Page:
Four First Nations in eastern Manitoba have been evacuated due to wildfires and smoke.
The Canadian Red Cross, which is supporting the evacuations, tells Global News more than 1,000 people from Pauingassi First Nation, Little Grand Rapids First Nation, Bloodvein First Nation and Berens River First Nation have been sent to Winnipeg as of Tuesday morning.
The Red Cross says evacuations of Pauingassi and Little Grand Rapids First Nations, which started with the highest health priority individuals on July 12, were completed Monday.
“You could feel the heat. There was actually leaves and spruce needles covering our deck; embers,” says Gary Navess, who adds he’s had a hard time sleeping ever since fleeing Little Grand Rapids less than a week ago with his wife and five young children.
“It was absurd. We didn’t know if we were going to make it. It was so smoky you couldn’t even go outside.”
The evacuations of Bloodvein and Berens River First Nations started Monday and are continuing Tuesday, according to the Red Cross.
“This is the first time Bloodvein experienced anything like that,” said Virginia Thomas, who added a wildfire had made it to the main road by the time she left Bloodvein Monday night.
“We’re trying our best to keep our people comfortable while they’re here.”
Thomas was part of a group of about 150 people who were transported out of the community to Winnipeg, about 250 kilometres away, due to wildfires and smoke.
Since arriving in Winnipeg, Thomas said she has been helping to co-ordinate accommodations for members while they are in the city and is doing the same for the remaining 900 people who had to leave their homes on Tuesday.
“All of a sudden they said ‘get your stuff ready, we’re going,” Navess says.
“We weren’t able to take the big bags, we were just able to take the little bags, so we got everything back home … a backpack about this big; change of clothes, is all they said.”
Curtis Crow, from Pauingassi First Nation, says he’s been in Winnipeg for four days, and has been biding his time checking in on family members who are staying at other hotels.
“Everybody broke down, like their feelings,” Crow says, describing the day he and other community members realized they had to leave.
“It was smoke everywhere … I’m not sure how it’s going to look when we go back.”
Crow says he’s been told to expect to stay in Winnipeg for anywhere between two and three months.
There were 130 fires burning in the province on Tuesday after weeks of hot, dry weather. About two dozen were considered out of control.
There have been a total of 300 fires to date in Manitoba. Strict fire and travel bans were imposed on one area of the province Monday as the wildfire situation worsens.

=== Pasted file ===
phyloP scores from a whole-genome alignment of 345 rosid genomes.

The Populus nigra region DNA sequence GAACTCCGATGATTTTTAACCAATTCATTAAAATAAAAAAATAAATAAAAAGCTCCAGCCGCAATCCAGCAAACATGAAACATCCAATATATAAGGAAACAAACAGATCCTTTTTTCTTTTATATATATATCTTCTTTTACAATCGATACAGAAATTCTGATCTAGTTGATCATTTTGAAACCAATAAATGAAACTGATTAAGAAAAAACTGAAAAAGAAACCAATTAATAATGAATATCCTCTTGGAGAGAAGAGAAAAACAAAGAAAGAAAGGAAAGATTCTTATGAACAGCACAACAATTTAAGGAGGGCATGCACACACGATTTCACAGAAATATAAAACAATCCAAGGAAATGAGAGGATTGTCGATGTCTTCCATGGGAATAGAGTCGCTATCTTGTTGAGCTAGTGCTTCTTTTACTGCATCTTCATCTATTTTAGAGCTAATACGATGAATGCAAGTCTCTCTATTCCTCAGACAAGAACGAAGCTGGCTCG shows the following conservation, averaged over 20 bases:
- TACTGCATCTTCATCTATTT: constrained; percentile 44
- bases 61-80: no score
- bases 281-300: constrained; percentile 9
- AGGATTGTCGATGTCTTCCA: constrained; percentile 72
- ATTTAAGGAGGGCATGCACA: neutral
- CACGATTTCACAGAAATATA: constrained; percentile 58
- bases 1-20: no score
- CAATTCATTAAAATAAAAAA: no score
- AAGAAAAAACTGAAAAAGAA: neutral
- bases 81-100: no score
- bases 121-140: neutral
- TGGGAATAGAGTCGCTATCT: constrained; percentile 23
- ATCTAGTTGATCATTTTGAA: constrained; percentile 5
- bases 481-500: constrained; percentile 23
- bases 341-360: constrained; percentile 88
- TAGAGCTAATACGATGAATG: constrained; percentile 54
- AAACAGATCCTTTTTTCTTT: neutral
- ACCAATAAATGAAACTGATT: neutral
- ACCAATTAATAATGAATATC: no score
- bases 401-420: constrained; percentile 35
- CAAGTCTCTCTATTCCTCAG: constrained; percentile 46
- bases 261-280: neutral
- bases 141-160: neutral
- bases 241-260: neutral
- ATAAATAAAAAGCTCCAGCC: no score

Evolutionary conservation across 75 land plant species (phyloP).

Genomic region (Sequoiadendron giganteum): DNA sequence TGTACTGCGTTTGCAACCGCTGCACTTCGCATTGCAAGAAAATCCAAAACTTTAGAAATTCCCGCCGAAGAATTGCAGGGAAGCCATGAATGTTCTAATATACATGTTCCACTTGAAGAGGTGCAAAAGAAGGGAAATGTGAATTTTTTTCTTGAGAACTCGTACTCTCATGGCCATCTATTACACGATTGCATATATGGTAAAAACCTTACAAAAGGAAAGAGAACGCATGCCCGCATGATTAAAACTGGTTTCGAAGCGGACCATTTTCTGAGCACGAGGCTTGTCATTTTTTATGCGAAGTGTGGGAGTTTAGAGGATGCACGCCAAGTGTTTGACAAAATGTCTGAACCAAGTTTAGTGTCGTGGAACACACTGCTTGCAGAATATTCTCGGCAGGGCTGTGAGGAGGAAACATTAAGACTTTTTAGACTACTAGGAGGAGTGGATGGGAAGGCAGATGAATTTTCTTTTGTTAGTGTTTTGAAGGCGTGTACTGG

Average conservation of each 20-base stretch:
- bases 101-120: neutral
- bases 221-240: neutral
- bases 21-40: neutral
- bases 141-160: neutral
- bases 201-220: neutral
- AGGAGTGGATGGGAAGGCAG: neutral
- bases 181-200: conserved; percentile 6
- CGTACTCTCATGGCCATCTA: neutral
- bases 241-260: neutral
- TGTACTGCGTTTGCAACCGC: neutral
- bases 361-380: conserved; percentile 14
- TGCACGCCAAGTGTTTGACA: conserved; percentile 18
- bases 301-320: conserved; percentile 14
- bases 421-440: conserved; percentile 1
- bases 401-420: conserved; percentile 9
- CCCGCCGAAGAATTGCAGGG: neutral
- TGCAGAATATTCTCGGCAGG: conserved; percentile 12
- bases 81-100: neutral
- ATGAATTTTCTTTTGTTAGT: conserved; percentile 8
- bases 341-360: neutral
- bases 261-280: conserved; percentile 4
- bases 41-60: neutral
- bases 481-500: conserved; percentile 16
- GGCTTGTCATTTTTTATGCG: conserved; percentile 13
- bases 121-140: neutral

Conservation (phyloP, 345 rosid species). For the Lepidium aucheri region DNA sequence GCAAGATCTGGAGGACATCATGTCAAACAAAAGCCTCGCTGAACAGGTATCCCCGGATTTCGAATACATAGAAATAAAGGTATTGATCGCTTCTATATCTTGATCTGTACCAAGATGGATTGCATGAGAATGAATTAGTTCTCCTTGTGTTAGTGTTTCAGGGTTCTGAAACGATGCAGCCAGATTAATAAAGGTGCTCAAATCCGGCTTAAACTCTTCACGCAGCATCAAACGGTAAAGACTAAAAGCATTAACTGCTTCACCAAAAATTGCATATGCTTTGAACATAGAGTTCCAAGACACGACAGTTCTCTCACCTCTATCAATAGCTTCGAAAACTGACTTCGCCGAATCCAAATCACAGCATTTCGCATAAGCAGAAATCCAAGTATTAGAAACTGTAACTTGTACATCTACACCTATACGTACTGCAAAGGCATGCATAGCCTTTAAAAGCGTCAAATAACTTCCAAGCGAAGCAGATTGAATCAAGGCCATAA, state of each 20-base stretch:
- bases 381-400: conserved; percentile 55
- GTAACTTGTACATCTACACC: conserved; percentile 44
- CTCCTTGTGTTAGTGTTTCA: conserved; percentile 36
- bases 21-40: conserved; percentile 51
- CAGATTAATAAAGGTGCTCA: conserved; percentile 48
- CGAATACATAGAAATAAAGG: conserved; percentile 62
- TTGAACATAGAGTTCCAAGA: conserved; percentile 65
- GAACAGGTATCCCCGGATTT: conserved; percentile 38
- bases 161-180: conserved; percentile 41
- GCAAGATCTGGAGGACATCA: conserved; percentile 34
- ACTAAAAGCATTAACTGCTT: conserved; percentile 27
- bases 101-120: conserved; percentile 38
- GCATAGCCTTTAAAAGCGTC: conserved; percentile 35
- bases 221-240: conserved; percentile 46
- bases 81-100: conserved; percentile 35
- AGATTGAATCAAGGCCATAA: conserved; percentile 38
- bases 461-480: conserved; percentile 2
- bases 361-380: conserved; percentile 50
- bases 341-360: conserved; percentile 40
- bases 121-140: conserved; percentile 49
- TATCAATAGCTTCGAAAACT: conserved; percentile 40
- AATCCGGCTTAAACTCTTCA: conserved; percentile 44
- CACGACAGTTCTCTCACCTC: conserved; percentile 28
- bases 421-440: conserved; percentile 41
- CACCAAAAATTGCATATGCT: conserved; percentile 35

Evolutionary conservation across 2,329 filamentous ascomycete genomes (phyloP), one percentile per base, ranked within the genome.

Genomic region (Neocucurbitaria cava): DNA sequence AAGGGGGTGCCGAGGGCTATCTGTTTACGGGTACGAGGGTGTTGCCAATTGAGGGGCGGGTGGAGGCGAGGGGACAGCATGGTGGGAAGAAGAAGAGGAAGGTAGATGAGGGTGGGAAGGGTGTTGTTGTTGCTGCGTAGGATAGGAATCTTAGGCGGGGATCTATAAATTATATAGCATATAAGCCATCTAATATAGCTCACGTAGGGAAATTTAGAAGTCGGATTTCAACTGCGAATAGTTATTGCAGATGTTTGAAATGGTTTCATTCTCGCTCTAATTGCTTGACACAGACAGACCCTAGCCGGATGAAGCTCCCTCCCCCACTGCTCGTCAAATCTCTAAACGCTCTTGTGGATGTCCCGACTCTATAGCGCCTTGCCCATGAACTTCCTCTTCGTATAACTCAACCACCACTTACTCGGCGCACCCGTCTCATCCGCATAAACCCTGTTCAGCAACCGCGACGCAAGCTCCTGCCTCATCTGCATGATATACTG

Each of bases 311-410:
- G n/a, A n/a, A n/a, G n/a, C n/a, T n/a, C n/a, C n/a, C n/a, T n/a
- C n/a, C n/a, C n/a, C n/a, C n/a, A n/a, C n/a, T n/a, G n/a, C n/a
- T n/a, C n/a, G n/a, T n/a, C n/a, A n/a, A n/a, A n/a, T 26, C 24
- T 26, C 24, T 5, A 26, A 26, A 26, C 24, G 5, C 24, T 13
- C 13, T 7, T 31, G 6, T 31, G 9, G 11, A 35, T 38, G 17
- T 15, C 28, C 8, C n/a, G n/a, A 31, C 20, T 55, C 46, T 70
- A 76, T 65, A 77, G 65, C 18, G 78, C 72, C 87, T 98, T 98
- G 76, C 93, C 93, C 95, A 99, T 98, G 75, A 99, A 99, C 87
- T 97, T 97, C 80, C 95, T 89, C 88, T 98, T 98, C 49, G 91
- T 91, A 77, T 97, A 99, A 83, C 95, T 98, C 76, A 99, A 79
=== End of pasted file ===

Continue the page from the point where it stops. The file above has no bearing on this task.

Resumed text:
This means no travel will be allowed to the area, including by those with cottages.
Permanent residents must be ready to leave on an hour’s notice. All provincial burning permits remain cancelled and new permits will not be issued until conditions improve.
‘It’s been very emotional’
The fires also contributed to smoky conditions throughout Manitoba and Saskatchewan.
Thomas said community members are worried about how the fires and smoke will affect the land and animals.
“To think about the animals suffering in the smoke, that really touches us as Anishinaabe people. That is our strength, we learn from those animals,” she said. “It’s been very emotional for us.”
A number have grassroots organizations that have volunteered their services to help the Red Cross and evacuees during their stay in the city.
About 20 members from CommUnity 204, a Winnipeg-based volunteer group, were providing mental health support as well as traditional teachings and medicines for evacuees, Daniel Hidalgo, the group’s co-founder, said in an interview.
Hidalgo added that two members are fluent in Ojibwa, which has been important in relaying information to residents during a time of uncertainty.
“That’s been a huge factor in just calming people down and giving them a sense of familiarity,” he said. “A lot of them just need the reassurance that things are going to be OK.”
Area 4, which is north of the Wanipigow River, east of Lake Winnipeg to the Ontario border including Atikaki Provincial Park, and north to Poplar River, will be put under Level 4 fire and travel restrictions.
‘Reduce your exposure’
Meanwhile, a special air quality statement remains in effect for all of southern Manitoba, including Winnipeg, and much of the western half of the province.
In an alert for Winnipeg sent early Tuesday, Environment Canada warns that smoke from numerous forest fires in northwestern Ontario and east-central Manitoba are producing periods of reduced visibility and poor air quality over much of southern Manitoba.
The smoke is expected to persist through Tuesday with “very poor air quality at times” before improving somewhat on Wednesday as winds shift into the south and push the smoke northward, according to Environment Canada.
“Due to the smoky conditions, individuals living in or travelling to the above noted areas are advised to be aware of potential health concerns that can be associated with current air conditions,” Environment Canada’s statement reads in part.
“Wildfire smoke is a constantly-changing mixture of particles and gasses which includes many chemicals that can harm your health.
“If you or those in your care are exposed to wildfire smoke, consider taking extra precautions to reduce your exposure.”
Environment Canada says those at most risk from the smoke include young children, the elderly, pregnant women and people with heart or lung conditions (particularly asthma).
–With files from Abigail Turner, Kevin Hirschfield and The Canadian Press